The EY G20 Entrepreneurship Barometer 2013: Canada

SWOT analysis

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Canada’s ecosystem is strong, but funding options could be improved.

Canada’s strong economic performance relative to many of its mature G20 peers has benefited its entrepreneurs, and the Government has sought to offer additional help through a raft of policy initiatives and business-friendly tax and regulatory systems. Still, entrepreneurs complain that the support does not always get through and access to funding remains a potential barrier to growth. The country remains a world class entrepreneurial environment, but stronger mentoring and increased efforts to bolster research and development (R&D) activity would help.

Strengths

  • The Government has been highly supportive of entrepreneurs, providing regulatory and tax regimes that have enabled start-ups and growing companies to flourish.
  • The Canadian education system benefits from higher levels of public spending and includes programs designed to encourage entrepreneurship, including an emphasis on vocational education.
  • The entrepreneurial culture in Canada is strong. Entrepreneurs report relatively less fear of failure, and a very high level of scientific and technical journal articles emphasizes their focus on innovation and research.

Weaknesses

  • Canada scores poorly on the coordinated support it offers to its entrepreneurs. In particular, entrepreneurs are critical of the country’s incubators, whether public- or private-sector led, and the lack of availability of mentors.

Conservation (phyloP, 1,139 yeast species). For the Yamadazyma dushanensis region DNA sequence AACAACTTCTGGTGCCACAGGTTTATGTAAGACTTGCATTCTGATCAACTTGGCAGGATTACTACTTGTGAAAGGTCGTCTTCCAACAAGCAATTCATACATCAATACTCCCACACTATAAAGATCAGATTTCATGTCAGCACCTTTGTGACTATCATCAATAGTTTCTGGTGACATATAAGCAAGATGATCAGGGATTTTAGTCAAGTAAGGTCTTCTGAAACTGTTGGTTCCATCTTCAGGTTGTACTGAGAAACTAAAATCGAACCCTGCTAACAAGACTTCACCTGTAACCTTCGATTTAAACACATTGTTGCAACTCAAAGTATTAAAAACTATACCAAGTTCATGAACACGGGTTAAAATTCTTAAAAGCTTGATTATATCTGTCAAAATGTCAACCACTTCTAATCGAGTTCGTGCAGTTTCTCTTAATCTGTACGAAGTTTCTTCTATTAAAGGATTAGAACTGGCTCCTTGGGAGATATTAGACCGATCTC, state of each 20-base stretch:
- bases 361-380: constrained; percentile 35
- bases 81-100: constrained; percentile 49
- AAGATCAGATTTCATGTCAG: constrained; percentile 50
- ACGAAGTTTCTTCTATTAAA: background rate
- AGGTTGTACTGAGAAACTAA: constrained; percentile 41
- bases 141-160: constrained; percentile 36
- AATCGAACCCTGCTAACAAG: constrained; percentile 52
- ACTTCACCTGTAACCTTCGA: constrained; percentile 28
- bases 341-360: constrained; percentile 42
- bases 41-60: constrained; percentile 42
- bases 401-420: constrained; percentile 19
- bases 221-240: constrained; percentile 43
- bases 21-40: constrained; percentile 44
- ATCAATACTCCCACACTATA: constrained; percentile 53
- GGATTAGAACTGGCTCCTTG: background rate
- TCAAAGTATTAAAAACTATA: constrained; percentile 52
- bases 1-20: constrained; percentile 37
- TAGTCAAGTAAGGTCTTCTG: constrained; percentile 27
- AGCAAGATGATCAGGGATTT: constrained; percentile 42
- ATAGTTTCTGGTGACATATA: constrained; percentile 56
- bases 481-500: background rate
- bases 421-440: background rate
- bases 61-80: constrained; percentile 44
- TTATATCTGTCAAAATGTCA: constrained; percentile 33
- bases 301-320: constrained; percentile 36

• Access to funding in Canada is strong relative to much of the G20, but the picture is still very mixed. Venture capital and private equity is improving, but bank finance remains weak.

Opportunities

  • Canada’s relatively low levels of self-employment suggest there is scope for larger numbers of people to be encouraged to capitalize on the country’s supportive environment for entrepreneurship.
  • Canada’s fiscal policy is less constricted than many of its G20 rivals’ and its economy continues to outperform, giving the Government greater freedom to invest.1
  • While the infrastructure in Canada is supportive of entrepreneurs, there is clear demand for a more direct line of communication between the entrepreneurial community and Government.

Threats

  • Business R&D spending has been slowing since 2006.
  • Despite a raft of Government initiatives aimed at improving the coordinated support available to entrepreneurs, that assistance does not appear to be having sufficient impact yet.

1. “Canada Dollar Rises as Sales Data Signal Faster Economic Growth,” Bloomberg website, bloomberg.com, accessed 18 July 2013.